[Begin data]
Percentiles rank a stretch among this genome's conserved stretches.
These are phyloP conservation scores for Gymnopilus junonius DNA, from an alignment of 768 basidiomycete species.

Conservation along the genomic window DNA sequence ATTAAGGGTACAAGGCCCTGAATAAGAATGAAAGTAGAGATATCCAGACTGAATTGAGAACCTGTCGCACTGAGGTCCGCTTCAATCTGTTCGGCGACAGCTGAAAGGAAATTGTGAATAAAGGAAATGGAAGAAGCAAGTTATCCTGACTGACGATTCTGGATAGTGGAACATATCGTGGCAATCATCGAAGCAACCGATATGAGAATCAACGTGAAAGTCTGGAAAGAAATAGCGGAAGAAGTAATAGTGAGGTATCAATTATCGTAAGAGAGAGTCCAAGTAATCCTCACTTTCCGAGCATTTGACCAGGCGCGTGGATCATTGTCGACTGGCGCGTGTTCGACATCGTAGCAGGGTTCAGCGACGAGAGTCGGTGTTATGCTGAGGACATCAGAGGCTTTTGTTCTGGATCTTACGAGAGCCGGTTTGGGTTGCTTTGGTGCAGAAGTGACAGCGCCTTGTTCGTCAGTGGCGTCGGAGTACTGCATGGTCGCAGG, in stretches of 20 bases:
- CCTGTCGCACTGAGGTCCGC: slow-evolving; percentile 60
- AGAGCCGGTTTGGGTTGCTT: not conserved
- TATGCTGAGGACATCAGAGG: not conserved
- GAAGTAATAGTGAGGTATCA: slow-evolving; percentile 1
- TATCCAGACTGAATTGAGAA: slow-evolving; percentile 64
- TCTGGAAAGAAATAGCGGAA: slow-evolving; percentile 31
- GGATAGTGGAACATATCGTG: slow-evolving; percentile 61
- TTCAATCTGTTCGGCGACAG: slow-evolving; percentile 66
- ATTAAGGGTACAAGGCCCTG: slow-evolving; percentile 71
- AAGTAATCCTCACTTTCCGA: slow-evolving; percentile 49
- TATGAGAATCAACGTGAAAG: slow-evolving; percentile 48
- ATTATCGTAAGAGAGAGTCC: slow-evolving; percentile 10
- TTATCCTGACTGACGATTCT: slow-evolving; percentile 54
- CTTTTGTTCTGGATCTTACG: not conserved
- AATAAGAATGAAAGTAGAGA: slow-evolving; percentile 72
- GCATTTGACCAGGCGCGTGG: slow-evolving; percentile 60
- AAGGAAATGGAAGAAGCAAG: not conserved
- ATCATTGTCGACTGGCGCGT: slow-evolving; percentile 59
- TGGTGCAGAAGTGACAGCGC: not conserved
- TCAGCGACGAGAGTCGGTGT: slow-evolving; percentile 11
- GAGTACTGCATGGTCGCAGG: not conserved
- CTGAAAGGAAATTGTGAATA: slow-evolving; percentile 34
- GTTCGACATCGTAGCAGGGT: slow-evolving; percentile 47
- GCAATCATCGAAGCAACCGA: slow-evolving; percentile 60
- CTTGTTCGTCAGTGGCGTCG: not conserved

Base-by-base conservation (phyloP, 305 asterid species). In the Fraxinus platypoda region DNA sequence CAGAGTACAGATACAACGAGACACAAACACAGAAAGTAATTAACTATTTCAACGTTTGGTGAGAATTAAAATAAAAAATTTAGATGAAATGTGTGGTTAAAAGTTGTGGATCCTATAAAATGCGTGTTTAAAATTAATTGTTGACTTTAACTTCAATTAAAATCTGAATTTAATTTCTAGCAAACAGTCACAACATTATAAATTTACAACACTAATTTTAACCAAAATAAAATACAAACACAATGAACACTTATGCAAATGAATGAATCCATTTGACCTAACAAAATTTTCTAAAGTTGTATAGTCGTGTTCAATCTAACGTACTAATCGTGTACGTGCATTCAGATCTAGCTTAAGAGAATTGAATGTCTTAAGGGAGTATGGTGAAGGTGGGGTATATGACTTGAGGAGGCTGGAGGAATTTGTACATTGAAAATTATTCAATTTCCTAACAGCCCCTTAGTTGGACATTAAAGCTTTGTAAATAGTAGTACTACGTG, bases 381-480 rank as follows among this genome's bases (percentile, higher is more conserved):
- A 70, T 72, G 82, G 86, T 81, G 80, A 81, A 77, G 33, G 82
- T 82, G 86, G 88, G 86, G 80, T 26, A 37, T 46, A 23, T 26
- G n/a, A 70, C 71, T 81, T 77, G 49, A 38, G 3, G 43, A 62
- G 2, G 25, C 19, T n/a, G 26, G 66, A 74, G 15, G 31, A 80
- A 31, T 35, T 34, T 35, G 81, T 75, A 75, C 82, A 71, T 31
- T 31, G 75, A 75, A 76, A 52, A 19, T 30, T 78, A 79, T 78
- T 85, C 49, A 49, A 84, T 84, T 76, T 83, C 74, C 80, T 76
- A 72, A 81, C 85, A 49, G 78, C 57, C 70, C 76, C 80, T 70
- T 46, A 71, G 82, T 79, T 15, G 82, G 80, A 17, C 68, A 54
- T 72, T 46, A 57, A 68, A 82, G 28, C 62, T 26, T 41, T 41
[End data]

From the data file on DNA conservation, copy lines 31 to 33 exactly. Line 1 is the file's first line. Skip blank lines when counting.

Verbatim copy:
- T 82, G 86, G 88, G 86, G 80, T 26, A 37, T 46, A 23, T 26
- G n/a, A 70, C 71, T 81, T 77, G 49, A 38, G 3, G 43, A 62
- G 2, G 25, C 19, T n/a, G 26, G 66, A 74, G 15, G 31, A 80